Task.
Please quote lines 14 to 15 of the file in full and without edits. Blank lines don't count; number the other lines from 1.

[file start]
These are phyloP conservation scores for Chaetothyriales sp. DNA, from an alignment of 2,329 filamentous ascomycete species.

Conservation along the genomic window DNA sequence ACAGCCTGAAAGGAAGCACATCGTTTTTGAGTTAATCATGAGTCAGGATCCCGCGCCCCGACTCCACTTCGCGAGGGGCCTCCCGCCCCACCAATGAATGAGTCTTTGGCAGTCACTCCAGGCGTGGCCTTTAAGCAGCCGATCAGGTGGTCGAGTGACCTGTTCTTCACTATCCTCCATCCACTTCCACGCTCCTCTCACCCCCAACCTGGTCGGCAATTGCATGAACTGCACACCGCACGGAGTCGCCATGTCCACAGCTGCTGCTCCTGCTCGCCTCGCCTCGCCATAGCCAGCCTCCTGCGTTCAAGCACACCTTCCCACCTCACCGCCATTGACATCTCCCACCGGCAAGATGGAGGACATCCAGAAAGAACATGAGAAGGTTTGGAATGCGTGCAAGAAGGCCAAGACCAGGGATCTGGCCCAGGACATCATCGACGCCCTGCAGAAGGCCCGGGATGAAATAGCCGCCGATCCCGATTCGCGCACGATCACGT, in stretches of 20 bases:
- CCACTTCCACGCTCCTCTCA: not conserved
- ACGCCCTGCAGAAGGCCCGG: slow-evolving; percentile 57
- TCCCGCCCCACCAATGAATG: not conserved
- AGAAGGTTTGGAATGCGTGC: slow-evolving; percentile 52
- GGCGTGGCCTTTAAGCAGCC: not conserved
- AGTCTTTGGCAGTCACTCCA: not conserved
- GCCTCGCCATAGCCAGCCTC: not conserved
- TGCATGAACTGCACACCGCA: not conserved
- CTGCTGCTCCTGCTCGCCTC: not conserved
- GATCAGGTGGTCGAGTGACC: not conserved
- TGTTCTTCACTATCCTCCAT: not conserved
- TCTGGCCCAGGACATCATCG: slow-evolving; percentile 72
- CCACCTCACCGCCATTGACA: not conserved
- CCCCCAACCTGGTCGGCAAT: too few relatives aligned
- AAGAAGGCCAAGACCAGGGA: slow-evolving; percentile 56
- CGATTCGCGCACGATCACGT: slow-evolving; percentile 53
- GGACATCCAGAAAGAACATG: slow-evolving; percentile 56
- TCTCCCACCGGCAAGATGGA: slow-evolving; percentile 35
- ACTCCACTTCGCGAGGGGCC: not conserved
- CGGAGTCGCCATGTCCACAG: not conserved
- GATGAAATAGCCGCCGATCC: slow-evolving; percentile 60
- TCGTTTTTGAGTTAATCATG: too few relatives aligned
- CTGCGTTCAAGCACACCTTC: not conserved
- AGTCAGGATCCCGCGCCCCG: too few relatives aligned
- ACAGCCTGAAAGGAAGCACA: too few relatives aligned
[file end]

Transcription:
- TCTGGCCCAGGACATCATCG: slow-evolving; percentile 72
- CCACCTCACCGCCATTGACA: not conserved